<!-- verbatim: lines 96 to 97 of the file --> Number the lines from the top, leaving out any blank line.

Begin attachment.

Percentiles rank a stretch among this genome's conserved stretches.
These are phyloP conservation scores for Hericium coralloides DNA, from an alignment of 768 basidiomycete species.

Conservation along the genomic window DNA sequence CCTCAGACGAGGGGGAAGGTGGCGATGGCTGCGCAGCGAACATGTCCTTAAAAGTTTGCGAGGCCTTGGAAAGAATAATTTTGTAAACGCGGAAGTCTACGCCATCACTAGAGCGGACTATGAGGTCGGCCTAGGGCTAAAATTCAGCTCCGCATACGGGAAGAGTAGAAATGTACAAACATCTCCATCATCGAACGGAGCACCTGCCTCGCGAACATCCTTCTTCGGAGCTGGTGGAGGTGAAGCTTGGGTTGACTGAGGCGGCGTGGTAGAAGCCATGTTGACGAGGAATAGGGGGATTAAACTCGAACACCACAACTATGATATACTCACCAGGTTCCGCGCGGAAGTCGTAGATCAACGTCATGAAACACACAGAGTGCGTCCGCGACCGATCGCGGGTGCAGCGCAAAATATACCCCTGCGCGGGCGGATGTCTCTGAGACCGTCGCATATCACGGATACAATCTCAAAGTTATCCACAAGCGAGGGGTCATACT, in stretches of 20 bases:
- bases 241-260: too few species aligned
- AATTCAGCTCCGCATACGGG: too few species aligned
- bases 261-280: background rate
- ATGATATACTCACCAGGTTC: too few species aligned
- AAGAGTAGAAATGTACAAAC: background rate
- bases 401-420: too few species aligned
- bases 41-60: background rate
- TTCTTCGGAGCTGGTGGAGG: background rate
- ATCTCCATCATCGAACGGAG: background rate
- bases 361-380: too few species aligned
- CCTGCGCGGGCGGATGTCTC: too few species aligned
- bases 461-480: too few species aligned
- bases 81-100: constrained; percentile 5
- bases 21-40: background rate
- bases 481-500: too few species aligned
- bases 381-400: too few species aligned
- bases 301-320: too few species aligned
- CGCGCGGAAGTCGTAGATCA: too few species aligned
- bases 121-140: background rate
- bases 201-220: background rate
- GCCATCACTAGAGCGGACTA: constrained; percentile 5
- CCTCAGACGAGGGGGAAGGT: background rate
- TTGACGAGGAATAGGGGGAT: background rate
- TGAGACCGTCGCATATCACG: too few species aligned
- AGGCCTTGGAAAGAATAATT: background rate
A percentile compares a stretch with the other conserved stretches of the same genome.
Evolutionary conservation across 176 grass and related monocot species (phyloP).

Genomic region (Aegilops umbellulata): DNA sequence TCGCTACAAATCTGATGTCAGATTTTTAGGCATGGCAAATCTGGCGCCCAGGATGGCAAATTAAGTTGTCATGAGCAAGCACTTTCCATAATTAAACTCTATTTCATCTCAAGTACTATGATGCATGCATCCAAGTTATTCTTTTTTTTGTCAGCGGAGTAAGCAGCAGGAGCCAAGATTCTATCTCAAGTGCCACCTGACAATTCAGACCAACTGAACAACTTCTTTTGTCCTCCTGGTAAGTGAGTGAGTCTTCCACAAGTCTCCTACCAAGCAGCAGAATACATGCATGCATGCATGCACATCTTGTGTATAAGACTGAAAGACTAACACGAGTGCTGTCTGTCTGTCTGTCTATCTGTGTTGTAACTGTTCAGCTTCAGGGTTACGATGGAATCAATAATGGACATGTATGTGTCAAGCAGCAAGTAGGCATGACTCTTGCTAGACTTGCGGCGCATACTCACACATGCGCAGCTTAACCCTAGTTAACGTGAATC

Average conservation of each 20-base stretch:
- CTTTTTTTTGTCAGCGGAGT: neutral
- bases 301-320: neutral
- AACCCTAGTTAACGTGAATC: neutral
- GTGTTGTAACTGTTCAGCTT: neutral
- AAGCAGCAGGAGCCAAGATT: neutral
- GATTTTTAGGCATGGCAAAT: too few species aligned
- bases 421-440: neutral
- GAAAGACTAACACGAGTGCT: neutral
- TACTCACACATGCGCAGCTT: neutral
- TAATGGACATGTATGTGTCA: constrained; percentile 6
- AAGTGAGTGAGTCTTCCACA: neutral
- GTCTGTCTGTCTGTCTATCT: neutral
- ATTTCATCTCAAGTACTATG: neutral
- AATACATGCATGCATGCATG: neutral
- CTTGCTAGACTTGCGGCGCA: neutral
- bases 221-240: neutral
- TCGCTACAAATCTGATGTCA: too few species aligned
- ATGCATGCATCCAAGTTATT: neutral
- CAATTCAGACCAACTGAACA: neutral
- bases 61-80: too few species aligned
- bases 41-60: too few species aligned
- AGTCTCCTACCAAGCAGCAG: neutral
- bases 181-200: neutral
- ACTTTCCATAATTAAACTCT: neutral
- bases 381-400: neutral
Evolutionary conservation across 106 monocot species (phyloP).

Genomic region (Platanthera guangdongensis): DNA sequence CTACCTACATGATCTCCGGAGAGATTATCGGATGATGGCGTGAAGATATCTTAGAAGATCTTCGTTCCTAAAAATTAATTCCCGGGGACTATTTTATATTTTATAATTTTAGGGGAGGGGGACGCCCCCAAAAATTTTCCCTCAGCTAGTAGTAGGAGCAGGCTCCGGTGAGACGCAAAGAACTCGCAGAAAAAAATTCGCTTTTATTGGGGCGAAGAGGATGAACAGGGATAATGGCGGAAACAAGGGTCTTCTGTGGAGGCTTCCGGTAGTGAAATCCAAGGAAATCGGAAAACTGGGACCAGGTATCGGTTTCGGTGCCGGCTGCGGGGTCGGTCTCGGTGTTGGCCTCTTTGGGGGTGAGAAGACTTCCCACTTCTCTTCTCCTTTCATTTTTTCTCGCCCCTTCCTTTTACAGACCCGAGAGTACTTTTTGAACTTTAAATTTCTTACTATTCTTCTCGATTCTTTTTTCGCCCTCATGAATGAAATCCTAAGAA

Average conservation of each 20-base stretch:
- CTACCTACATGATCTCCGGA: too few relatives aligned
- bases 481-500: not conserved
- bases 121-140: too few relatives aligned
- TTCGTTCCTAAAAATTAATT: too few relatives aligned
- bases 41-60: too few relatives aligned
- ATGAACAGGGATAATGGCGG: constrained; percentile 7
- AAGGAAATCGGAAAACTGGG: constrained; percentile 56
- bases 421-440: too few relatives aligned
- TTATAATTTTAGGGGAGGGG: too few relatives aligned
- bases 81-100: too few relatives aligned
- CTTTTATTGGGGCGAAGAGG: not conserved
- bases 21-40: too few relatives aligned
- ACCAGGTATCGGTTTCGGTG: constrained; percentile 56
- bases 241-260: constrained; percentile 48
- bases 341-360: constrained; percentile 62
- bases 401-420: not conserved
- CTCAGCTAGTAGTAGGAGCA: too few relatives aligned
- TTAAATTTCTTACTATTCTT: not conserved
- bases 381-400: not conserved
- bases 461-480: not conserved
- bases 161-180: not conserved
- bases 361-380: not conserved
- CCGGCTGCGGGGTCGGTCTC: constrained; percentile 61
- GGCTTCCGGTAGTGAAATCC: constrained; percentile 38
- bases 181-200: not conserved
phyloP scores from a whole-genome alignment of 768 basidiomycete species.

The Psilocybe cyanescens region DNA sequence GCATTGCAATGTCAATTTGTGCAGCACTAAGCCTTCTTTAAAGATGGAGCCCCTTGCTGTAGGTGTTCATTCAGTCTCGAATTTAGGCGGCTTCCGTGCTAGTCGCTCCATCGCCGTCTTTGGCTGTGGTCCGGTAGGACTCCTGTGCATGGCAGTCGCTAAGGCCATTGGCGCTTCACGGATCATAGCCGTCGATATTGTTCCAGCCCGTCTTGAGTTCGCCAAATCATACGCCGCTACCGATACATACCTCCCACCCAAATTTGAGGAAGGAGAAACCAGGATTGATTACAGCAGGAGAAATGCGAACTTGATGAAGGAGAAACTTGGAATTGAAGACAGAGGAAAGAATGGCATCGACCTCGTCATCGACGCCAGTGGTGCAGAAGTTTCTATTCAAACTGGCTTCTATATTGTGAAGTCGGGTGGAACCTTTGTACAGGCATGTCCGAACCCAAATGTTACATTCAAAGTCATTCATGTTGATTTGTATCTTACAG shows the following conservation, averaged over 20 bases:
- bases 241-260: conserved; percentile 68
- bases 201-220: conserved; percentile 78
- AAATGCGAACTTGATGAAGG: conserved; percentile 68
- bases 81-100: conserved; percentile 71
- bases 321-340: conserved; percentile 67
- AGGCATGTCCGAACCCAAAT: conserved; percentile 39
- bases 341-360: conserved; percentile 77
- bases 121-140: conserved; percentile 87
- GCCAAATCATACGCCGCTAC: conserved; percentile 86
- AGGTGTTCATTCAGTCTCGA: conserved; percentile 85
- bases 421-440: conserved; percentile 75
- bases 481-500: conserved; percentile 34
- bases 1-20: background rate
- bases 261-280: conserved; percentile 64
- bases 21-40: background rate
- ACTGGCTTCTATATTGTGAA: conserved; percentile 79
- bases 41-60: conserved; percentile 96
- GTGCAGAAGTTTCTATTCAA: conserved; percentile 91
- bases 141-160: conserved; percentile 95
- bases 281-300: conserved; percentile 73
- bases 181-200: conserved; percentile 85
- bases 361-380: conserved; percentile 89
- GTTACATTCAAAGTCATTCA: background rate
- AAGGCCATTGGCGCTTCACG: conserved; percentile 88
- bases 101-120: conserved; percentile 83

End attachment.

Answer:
- GCCAAATCATACGCCGCTAC: conserved; percentile 86
- AGGTGTTCATTCAGTCTCGA: conserved; percentile 85